The DPRK overseas forced labour is a global issue. Allegedly, forty mostly ILO countries host some 100.000 DPRK workers in situations that are not likely to be very different, if not explicitly worse, than the conditions that were found during the first research stage. The place of DPRK export labour in the global market and the legal position of the individual workers is a second topic that will be subject to the follow-up in-depth research. Concretely, this points to the legal elaboration of the research, which ties in with the needs of (international) policy making with regard to forced labour and contemporary forms of slavery. Notwithstanding the many EU directives and regulations, the enforcement of the rights of individual labourers, especially Third Country Nationals is infamously precarious. This is mainly caused by the dependent position of the individual worker, who not only depends on the employer for income, but also for housing and work permits. This proves to be the main obstacle for workers to enforce their rights, even in cases of severe exploitation. This is even more so for DPRK workers who have no freedom of movement at all and whose families are kept as hostages in the DPRK. The present research aims to investigate alternative and more effective legal routes (compared to the route where the individual worker has to press charges). Another angle that needs further research is the aspect of human trafficking. The US has recently labeled the use of DPRK workers as human trafficking, since it meets the legal criteria. The project group will research whether this is the case for the workers we have researched and what the legal consequences are. The range of protective measure for victims of human trafficking is wider than labour law claims – and at the same time more difficult to address- and need further research.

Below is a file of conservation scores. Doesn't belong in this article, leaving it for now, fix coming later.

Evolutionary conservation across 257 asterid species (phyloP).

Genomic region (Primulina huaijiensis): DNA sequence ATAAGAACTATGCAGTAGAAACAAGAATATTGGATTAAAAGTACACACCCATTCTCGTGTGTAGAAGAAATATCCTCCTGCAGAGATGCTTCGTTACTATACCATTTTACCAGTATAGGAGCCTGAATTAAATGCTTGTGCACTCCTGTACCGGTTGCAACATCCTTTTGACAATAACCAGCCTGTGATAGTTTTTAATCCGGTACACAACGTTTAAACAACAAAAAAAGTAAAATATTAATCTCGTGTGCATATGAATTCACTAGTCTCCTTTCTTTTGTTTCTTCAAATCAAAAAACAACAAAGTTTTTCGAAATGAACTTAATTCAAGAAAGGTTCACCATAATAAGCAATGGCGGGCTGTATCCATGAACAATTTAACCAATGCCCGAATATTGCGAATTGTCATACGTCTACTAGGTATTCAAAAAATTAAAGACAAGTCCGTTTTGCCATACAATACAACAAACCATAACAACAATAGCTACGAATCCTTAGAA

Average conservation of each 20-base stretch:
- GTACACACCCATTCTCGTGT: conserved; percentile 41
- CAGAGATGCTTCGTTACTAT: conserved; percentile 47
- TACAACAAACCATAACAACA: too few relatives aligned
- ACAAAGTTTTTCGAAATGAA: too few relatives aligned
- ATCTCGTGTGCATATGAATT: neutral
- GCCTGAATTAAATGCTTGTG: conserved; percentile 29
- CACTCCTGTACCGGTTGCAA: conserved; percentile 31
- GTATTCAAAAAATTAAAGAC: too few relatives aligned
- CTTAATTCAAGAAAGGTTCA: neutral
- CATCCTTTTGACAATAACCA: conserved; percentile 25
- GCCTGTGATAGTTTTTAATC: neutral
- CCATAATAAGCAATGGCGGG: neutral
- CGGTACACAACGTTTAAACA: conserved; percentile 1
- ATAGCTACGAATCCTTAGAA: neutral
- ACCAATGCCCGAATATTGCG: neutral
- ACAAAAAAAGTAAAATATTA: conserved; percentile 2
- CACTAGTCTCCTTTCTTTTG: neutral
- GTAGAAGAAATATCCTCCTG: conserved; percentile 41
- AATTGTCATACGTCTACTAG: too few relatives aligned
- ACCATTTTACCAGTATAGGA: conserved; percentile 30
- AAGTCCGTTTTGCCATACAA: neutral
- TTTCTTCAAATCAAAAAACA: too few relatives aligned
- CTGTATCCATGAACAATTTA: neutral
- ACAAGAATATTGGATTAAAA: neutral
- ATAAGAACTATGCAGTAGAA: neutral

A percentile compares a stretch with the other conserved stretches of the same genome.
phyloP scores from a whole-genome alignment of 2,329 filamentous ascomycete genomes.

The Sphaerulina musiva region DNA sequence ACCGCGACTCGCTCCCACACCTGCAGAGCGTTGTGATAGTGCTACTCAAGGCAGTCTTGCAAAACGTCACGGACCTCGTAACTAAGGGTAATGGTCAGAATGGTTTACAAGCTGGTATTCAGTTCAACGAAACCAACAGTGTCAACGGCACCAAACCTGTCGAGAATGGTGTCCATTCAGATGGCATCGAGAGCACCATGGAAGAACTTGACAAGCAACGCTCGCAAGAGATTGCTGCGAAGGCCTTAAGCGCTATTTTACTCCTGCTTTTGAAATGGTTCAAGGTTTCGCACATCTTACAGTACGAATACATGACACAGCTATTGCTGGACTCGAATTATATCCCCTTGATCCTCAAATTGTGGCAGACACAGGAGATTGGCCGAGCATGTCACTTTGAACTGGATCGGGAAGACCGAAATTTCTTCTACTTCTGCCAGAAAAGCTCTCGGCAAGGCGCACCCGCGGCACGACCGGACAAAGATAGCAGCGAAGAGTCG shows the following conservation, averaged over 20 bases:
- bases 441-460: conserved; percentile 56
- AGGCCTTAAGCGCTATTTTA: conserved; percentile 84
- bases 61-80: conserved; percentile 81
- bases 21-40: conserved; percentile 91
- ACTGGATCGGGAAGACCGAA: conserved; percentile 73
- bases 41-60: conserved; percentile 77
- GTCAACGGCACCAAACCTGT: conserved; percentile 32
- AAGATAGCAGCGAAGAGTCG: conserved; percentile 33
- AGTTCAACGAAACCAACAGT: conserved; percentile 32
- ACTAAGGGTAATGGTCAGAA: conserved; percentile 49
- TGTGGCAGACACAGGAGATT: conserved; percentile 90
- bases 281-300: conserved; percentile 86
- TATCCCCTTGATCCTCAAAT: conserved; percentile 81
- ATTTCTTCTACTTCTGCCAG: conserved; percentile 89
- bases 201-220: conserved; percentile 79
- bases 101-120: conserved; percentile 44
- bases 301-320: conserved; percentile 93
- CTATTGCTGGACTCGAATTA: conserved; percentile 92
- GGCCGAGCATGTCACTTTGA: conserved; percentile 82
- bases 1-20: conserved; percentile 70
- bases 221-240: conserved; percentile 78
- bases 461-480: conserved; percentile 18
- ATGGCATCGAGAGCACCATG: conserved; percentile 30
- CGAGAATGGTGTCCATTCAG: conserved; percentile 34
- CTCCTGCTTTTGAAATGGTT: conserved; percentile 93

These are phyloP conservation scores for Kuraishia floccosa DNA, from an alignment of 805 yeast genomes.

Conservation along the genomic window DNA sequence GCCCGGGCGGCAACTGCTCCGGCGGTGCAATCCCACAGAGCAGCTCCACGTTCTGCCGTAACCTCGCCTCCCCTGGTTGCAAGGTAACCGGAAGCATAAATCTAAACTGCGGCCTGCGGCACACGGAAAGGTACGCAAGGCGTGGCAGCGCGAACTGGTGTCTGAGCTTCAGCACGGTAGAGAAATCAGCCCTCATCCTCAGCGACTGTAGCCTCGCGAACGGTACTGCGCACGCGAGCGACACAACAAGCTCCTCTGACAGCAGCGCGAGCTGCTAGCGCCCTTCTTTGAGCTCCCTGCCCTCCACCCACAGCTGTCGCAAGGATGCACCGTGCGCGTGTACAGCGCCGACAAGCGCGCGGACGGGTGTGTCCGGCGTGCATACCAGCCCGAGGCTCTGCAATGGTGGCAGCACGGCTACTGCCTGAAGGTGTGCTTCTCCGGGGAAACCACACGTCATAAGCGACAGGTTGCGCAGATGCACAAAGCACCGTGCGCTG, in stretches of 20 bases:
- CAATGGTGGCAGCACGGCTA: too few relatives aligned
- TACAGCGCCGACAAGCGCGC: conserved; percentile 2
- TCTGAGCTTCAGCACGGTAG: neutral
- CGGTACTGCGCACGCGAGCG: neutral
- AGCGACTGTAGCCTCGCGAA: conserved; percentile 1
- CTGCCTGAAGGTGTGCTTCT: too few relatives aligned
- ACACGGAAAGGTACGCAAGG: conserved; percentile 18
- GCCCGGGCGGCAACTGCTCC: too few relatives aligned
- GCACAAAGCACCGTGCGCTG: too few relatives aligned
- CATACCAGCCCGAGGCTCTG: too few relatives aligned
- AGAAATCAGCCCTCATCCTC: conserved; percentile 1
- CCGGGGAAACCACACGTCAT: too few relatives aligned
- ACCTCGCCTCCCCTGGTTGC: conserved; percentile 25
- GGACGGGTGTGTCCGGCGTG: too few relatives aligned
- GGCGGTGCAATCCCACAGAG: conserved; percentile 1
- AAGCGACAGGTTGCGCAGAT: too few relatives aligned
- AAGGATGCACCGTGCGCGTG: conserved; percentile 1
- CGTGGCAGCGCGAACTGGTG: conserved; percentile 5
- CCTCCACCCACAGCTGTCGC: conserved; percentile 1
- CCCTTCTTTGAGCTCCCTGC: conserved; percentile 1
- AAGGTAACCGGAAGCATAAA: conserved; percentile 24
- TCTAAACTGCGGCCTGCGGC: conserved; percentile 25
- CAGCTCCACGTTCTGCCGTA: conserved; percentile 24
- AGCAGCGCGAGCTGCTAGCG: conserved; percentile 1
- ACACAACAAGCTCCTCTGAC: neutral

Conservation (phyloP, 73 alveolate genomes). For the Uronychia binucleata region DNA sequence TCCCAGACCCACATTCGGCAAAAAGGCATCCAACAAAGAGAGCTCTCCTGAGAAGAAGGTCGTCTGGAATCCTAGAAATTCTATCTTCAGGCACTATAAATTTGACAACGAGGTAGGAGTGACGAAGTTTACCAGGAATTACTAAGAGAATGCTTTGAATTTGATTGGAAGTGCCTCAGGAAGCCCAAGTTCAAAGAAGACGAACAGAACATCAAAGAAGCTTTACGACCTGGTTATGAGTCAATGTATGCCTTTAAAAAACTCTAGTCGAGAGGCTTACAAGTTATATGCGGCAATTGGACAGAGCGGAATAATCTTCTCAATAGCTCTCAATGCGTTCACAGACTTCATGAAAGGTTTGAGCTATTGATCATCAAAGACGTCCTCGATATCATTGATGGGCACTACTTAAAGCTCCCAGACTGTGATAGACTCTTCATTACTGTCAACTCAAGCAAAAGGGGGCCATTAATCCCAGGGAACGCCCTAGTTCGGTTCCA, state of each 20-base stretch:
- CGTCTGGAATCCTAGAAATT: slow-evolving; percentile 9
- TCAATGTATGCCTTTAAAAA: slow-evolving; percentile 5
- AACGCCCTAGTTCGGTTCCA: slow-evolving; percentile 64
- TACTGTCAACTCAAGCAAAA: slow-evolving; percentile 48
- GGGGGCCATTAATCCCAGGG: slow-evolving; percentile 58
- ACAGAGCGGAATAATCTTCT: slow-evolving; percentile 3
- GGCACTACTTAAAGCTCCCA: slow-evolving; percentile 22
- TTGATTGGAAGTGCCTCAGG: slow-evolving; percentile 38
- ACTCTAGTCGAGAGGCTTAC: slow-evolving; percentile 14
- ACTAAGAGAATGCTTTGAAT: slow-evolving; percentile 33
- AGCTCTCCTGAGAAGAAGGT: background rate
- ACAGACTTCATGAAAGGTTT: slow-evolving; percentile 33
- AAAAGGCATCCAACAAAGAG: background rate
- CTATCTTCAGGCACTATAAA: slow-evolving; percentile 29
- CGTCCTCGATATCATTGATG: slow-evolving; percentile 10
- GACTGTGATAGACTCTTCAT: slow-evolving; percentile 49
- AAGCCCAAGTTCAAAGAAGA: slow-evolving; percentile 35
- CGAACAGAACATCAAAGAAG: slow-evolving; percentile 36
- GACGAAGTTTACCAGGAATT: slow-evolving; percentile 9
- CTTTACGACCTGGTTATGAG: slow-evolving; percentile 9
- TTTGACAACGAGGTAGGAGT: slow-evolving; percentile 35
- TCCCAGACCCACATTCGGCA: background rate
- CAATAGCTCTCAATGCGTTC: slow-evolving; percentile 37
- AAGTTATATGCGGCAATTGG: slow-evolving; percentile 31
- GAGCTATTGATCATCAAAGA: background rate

The Walk Free Foundation publishes the annual Global Slavery Index, in which North Korea was ranked on the no. 1 spot last year. The WFF was very clear, however, about the dearth of empirical data related to DPRK contemporary slavery practices and the methodological problems this created. The WFF, through Prof. Kevin Bales (Blood and Earth, 2016), asked the project team for input for the GSI. Follow-up research will investigate the feasibility of developing data suitable for the methodology the GSI employs.
- Discussions with NKDB (North Korea Database, a Seoul-based South Korean human rights NGO) concerning possible cooperation or joint research are underway at this moment.
- Remco Breuker: Attending conferences hosted by human rights organizations, among others the UN.
- Klara Boonstra: Participation in a legal workshop in South Korea on the research project.
- Imke van Gardingen: Exploring legal routes with European lawyers. Project group members will organize workshop during European Probono Lawyers Forum.
- Academic papers in North-Korea studies field, human rights and labour law.
- Podcast on legal issues concerning the report, University of Tilburg- guest lecture UvA.
- Guest lecture on Modern Slavery, Leiden University.
The specific characteristics of the research have made it necessary to tackle this issue by combining forces with specialists on the DPRK, on (EU and international) labour law and on human rights. The composition of a multidisciplinary research team in the first stage has made it possible to highlight and to understand issues from different angles. Specific knowledge on different fields of (academic and other) specialization has proven to be particularly instructive in the in-depth analyses, while it also allowed the researchers to get a broader perspective on the issues involved. The multidisciplinary character of the research will continue in the follow up research, according to the demands of the content of the follow up research.
The core research group consists of:
- P.I. & research (North Korea) Remco Breuker
- Project coordinator & reseach, Imke van Gardingen
- Researcher, prof. Klara Boonstra.
- VU Researcher (North Korea) Kim Kwang-chol.
- Dongguk University Advisor (North-Korea), Jiang Jin-Sung (New Focus)